The protoplast of the androgonidial cell divides by successive vertical divisions to form a group of 64-128 cells. The anterior ends of the cells face inward the hollow sphere. This group of cells undergoes inversion and after the inversion the anterior ends of the cells face outside. Each cell of the group is uninucleate; long, narrow, conical or fusiform; and without mucilaginous sheath. The cells develop two flagella at their anterior ends to become antherozoids.
Development of Oogonium
The gynogonidial cell becomes rounded or flask-shaped and functions as oogonium directly. The protoplast of the oogonium metamorphoses into a single, non- motile, spherical, uninucleate egg. It has a parietal chloroplast with many pyrenoids embedded in it and contains a large amount of reserve food. The egg usually develops a beak-like protrusion, the receptive spot, which probably marks of place of entry of the male sperms.
The entire mass of the male sperms is released from the antheridium and swim towards the oogonium due to chemotactic stimulation. A few male sperms enter the oogonium but only one succeeds in entering the egg through the receptive spot.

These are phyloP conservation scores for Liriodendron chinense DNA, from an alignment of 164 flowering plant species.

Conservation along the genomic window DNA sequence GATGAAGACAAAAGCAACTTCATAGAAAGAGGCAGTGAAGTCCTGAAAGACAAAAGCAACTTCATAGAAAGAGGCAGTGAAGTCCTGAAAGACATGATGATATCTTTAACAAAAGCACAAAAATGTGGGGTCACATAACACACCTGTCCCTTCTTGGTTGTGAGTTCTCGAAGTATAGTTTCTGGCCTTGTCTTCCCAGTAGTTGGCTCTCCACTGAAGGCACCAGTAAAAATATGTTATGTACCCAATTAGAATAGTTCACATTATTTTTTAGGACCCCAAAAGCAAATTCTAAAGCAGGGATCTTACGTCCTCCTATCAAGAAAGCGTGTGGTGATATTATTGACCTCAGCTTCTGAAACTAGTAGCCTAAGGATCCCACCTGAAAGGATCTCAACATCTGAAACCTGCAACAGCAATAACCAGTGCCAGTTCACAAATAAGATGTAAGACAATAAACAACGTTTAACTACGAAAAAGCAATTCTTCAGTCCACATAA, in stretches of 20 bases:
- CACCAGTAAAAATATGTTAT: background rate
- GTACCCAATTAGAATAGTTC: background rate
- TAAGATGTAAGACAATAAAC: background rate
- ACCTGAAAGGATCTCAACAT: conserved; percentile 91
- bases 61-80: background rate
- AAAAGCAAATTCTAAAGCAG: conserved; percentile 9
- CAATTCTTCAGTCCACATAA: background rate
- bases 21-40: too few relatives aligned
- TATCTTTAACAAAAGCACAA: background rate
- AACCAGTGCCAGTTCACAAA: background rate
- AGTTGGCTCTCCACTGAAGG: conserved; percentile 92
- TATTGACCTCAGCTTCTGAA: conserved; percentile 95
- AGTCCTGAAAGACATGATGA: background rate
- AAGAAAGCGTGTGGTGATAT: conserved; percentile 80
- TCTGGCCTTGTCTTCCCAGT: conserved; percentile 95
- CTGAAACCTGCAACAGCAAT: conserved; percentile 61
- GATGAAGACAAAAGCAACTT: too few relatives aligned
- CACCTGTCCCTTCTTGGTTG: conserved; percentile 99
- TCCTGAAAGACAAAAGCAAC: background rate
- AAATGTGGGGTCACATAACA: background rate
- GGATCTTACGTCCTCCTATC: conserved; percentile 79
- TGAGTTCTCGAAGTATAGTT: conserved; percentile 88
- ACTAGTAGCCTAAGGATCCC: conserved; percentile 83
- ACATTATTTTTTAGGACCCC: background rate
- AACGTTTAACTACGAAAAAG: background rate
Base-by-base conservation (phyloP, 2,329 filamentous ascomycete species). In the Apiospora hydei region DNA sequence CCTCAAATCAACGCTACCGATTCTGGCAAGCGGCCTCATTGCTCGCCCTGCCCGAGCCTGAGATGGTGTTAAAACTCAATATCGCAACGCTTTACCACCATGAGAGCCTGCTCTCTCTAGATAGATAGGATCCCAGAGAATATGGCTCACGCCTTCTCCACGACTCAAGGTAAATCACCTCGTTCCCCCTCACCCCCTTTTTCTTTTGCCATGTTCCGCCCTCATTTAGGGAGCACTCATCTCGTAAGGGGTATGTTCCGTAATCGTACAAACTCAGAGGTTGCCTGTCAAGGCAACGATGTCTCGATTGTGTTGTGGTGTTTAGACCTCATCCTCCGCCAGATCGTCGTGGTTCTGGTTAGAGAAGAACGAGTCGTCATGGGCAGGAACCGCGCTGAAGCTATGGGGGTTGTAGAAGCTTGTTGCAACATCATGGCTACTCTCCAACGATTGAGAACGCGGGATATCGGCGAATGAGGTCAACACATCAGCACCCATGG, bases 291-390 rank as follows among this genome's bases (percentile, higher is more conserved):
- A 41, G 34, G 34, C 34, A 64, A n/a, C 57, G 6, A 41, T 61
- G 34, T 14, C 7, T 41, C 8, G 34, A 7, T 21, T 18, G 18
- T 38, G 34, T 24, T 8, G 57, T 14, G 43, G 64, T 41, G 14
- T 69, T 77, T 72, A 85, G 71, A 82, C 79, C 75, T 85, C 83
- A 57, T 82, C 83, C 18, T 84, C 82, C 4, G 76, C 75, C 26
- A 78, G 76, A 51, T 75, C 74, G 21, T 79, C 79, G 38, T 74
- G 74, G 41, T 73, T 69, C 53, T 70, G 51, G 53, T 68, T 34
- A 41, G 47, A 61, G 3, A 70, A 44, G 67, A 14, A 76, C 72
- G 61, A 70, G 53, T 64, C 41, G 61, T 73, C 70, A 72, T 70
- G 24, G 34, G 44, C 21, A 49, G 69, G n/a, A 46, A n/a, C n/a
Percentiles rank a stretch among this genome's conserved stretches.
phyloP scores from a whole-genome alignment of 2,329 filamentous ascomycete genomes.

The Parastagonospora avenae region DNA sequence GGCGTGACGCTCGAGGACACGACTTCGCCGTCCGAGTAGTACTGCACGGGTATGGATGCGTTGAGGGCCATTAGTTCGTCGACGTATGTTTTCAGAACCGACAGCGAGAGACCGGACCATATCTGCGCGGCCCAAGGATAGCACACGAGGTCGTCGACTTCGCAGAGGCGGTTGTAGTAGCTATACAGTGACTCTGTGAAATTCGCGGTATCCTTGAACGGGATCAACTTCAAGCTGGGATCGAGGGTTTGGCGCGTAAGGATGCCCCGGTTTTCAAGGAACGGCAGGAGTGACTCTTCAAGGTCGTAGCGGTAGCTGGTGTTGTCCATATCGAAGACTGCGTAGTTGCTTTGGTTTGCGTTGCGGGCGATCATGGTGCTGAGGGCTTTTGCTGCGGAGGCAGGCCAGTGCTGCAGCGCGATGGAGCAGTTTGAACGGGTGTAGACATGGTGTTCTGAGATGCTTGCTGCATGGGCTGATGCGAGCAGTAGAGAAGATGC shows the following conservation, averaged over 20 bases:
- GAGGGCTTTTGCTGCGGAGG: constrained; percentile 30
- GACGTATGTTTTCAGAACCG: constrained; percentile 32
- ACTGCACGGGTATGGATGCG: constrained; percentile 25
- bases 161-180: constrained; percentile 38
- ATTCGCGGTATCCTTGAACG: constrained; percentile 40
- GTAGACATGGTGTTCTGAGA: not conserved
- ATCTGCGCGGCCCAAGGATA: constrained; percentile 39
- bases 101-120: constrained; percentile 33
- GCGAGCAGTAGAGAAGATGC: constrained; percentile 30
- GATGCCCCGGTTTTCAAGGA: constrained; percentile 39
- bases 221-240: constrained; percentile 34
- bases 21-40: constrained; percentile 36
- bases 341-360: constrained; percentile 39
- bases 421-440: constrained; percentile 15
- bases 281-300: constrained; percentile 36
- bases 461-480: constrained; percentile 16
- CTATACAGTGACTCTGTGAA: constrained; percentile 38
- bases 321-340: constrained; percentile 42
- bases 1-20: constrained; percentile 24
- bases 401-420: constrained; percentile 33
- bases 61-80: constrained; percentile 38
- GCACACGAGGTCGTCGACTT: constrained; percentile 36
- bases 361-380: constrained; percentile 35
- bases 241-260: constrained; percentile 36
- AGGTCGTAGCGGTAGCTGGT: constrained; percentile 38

Development of Zygote
The diploid zygote secretes a three-layered smooth or spiny wall around it. It is liberated from the parent colony after its disintegration and germinate at the return of favorable conditions. The nucleus of the zygote divides meiotically into four haploid nuclei out of which three disintegrate. The inner wall of the zygote protrudes out in the form a vesicle. The haploid protoplast of the zygote migrates into this vesicle and develops two flagella to become a meiospore. This meiospore undergoes repeated divisions till the formation of characteristics number of cells of a new colony in the same manner as in the case of formation of asexual daughter colony. The coenobia formed as a result of sexual reproduction are of small size.
Alternation of Generations
The zygote is the only diploid phase in the life cycle of the
and the main plant body is haploid, therefore it exhibits haplontic life cycle.
Microscopic View of Volvox
The microscopic view of Volvox is as follow